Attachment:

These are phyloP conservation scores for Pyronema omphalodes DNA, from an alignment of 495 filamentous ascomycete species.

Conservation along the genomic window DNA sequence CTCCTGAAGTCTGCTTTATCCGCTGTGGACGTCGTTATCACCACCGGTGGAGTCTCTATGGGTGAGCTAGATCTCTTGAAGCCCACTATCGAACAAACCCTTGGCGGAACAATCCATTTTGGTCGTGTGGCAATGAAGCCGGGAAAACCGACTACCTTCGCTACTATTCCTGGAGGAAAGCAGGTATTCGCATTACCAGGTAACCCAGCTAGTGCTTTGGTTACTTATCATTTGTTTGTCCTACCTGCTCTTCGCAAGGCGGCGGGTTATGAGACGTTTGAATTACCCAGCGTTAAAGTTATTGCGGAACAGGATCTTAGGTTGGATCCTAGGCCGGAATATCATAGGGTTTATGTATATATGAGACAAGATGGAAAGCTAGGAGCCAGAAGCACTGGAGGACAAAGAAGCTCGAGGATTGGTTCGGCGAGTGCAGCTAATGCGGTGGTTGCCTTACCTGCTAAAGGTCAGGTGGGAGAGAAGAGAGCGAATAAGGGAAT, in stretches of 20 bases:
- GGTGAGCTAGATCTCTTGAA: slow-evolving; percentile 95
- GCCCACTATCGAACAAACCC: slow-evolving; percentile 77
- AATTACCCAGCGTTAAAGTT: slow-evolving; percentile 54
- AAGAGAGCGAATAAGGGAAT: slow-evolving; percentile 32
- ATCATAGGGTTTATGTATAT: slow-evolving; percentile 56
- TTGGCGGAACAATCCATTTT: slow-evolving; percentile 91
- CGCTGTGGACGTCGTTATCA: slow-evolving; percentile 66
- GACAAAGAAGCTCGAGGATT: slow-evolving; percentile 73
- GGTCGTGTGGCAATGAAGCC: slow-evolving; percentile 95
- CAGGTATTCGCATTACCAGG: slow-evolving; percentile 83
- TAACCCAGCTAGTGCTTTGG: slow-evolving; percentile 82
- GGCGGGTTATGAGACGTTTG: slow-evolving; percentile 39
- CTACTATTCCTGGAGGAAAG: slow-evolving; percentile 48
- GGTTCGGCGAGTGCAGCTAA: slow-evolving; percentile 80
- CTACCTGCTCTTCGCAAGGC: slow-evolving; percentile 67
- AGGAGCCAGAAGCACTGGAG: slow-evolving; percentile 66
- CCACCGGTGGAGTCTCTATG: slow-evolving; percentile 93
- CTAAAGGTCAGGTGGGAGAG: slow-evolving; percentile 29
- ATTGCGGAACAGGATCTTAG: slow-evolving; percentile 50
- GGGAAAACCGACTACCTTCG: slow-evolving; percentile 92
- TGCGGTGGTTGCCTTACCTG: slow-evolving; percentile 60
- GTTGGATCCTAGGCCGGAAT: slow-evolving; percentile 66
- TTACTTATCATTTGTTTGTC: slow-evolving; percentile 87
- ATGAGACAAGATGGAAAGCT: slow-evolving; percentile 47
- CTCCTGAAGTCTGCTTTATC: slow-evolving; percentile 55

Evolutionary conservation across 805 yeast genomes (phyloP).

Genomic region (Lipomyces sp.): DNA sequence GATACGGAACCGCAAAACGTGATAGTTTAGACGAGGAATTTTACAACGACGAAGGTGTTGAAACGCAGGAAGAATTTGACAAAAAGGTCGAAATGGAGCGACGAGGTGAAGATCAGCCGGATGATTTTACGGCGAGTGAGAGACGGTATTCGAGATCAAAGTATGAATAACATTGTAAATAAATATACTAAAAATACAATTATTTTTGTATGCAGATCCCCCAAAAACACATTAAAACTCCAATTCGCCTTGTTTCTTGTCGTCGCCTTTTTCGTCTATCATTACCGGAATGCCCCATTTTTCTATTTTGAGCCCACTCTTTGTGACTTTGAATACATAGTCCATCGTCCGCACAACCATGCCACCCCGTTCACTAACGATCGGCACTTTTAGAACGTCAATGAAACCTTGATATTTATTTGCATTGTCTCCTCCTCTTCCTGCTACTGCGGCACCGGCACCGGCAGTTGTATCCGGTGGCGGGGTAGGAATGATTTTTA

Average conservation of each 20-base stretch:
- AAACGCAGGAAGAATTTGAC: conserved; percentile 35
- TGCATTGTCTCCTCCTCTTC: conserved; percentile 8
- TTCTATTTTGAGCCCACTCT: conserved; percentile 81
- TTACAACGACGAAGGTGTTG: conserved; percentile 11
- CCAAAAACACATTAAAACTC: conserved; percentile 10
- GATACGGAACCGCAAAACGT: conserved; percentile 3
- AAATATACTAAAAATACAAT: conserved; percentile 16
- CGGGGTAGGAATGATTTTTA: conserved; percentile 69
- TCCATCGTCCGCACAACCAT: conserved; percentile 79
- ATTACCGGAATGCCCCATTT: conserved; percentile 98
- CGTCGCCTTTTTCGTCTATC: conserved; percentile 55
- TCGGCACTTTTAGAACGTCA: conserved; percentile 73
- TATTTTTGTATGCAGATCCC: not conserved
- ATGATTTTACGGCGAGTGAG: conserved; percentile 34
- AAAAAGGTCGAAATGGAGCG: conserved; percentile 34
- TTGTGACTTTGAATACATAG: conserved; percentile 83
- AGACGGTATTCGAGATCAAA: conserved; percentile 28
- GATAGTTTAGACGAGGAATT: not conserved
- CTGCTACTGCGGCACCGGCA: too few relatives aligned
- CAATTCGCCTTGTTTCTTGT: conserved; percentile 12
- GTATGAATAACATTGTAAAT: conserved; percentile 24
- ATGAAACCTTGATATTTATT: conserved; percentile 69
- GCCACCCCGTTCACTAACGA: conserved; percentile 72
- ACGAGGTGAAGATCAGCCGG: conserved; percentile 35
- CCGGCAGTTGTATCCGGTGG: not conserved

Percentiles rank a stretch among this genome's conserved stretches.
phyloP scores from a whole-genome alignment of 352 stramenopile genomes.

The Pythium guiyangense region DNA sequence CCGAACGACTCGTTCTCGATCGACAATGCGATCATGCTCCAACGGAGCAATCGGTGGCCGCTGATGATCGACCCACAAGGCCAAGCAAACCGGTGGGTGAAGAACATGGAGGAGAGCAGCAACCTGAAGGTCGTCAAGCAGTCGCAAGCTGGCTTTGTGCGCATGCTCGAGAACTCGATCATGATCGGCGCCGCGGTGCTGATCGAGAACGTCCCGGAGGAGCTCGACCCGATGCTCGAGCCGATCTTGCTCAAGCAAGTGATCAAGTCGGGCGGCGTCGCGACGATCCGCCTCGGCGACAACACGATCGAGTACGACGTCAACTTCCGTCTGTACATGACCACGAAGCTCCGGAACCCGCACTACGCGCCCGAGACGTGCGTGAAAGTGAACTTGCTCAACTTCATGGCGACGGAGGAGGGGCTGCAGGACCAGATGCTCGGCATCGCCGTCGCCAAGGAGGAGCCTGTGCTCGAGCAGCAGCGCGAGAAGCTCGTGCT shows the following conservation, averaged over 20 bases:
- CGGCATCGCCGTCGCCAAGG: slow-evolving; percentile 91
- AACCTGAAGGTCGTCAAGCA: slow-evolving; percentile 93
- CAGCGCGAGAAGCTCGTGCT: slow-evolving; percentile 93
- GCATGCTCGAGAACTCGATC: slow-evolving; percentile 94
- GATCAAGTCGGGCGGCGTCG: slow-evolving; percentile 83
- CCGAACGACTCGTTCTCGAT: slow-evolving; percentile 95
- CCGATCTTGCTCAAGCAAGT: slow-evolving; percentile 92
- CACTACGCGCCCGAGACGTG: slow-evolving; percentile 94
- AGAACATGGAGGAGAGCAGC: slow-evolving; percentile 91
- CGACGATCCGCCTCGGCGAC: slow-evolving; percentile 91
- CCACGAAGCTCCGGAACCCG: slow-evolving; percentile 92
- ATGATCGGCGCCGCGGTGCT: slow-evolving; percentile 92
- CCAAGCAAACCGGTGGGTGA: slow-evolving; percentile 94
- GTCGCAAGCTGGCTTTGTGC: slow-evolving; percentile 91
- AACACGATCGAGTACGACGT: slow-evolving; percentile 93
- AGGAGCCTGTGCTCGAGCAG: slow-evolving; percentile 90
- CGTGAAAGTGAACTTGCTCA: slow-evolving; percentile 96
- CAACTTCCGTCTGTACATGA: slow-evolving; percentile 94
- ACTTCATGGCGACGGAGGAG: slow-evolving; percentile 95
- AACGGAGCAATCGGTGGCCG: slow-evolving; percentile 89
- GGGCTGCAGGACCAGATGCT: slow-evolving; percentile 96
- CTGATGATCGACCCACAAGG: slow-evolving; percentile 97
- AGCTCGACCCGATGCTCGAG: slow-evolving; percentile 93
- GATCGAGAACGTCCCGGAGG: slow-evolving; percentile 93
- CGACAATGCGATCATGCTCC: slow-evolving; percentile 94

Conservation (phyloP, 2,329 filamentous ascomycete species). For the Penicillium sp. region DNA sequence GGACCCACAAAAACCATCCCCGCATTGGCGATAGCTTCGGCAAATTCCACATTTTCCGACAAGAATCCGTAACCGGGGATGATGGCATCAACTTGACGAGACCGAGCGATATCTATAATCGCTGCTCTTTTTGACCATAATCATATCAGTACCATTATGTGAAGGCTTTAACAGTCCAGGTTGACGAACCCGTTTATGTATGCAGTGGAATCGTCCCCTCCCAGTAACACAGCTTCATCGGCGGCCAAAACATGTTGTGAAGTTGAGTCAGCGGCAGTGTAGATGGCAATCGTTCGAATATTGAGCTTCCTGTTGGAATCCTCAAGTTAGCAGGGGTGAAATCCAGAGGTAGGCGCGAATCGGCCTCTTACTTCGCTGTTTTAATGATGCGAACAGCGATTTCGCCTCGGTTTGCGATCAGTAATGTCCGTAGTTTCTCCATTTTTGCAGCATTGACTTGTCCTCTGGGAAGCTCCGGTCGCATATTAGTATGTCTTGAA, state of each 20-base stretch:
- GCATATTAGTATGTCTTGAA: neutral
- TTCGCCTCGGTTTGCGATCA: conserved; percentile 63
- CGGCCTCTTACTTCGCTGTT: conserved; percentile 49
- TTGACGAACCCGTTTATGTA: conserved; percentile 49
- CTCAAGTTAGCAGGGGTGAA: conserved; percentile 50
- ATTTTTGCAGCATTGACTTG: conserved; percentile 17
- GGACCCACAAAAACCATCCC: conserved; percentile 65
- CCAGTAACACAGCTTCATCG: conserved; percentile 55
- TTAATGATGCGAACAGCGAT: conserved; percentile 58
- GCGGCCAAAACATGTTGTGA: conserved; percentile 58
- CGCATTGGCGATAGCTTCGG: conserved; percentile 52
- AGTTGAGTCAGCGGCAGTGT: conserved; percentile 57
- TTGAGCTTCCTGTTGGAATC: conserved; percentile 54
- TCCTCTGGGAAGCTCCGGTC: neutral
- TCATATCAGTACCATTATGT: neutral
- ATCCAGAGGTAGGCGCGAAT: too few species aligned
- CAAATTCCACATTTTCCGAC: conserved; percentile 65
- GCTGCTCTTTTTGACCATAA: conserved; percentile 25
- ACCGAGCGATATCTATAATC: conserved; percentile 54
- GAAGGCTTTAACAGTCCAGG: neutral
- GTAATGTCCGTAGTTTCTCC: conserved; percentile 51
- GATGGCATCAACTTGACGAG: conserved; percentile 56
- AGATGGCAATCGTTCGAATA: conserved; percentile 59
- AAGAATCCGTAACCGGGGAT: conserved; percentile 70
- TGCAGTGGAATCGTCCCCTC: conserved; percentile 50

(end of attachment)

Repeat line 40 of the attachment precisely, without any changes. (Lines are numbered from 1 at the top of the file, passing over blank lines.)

- ATTACCGGAATGCCCCATTT: conserved; percentile 98